RFC Weekly - 19th September 2016

RFC Weekly - a summary of things that I find interesting. It is an indulgence; its the weekly update that I would like to receive. Unfortunately no-one else is producing it so I figured I best get on with it. Hopefully someone else will also find useful.

Microsoft Releases TypeScript 2.0 RC

Its it either the season for Release Candidates or it is not just a constant steam (the latter being likely to be the case).

I'd expect a number of further RC's before RTM - but will be interesting to see if this working with Angular 2 or not.

Both are on my long list of technologies to dig into

Bugs and Documentation Errors in .NET's HttpClient Frustrate Developers

This article raises a major problem in one of the heavily used .Net object - HttpClient.

As a community we have been using it consistently a certain way (as IDisposable). Turns out this isn't the correct way of running it.

The article really does raise some annoyance over advice that we've been working with for years - later to find that it wasn't the way we should be doing it.

One to take real note of.

.Net Standards library

This article introduces the .Net Standards for libraries. For years there has been PCL which allows for library re-use across the Microsoft ecosystem (desktop, server, phone, etc). Generally however most developers will have not needed (or cared) to know about it.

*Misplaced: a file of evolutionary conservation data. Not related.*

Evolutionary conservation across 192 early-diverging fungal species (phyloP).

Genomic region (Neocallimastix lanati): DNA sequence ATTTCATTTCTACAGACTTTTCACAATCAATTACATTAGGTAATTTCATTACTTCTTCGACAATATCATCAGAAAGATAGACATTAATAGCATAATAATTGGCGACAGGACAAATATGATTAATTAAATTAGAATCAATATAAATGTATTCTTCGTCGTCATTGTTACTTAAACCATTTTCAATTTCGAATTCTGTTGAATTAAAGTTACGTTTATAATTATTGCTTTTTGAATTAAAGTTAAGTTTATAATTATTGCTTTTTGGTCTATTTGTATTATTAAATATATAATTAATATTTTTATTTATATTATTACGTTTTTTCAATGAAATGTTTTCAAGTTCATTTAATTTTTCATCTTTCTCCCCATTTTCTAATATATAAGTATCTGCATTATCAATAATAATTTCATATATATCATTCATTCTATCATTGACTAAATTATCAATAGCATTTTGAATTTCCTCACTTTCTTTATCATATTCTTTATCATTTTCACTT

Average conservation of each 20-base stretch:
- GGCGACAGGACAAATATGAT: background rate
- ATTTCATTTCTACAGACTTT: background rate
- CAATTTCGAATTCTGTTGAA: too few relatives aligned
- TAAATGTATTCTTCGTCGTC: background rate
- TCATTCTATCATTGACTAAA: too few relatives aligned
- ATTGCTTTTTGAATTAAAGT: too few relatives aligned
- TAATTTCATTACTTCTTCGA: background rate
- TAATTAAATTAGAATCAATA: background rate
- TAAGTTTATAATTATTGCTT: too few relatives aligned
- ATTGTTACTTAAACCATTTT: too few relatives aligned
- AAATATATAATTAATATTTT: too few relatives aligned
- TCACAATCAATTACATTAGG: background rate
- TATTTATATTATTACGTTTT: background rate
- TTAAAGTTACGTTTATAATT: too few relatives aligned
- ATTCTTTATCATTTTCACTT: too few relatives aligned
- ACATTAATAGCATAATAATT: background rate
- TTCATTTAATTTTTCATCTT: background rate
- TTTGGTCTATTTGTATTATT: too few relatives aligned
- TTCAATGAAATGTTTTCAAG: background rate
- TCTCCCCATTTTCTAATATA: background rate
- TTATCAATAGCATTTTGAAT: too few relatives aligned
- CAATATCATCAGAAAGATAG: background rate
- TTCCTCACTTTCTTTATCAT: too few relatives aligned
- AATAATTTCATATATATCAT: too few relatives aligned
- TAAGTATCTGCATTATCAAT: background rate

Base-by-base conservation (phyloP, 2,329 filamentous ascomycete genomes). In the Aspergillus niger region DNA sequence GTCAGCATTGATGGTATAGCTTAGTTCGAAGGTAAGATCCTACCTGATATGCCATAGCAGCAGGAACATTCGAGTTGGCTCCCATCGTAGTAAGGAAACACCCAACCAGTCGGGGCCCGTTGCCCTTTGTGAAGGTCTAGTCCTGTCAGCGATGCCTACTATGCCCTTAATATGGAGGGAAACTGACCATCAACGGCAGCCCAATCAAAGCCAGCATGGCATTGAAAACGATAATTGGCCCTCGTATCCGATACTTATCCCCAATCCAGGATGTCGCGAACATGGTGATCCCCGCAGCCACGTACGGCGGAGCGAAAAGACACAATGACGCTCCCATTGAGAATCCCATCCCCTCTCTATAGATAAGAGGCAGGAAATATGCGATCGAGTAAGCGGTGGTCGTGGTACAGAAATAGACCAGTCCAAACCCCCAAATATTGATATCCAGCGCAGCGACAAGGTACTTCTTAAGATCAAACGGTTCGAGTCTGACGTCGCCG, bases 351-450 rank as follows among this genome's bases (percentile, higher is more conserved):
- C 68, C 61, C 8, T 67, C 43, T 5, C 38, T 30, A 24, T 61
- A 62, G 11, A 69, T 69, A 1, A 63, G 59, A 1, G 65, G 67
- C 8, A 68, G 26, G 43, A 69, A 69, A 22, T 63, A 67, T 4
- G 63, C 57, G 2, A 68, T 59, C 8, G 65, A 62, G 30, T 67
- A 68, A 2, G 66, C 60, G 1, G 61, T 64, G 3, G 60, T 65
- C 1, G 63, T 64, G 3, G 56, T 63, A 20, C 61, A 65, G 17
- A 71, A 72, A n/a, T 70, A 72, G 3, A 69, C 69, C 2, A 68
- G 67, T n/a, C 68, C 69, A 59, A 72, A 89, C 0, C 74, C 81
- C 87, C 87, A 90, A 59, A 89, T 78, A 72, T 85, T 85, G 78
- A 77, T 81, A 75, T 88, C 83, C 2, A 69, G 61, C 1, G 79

With the growth of multi-operating system being available through .Net Core, then the PCL standards needed to be changed.

The .Net Standards try to provide a clear compatibility for libraries cross environment.

This is likely to be an important concept for .Net developers to get their heads round in the time to come (especially as we transition between .Net and .Net Core)

Shameless self promotion

No new articles this week.

Work has however been going well on my Azure Functions project that I talked about last week.  I've got the core web crawl function into place - and that is working well.  Its integrated into my post-deployment acceptance tests.

The next action is to visualise crawl - probably through d3.js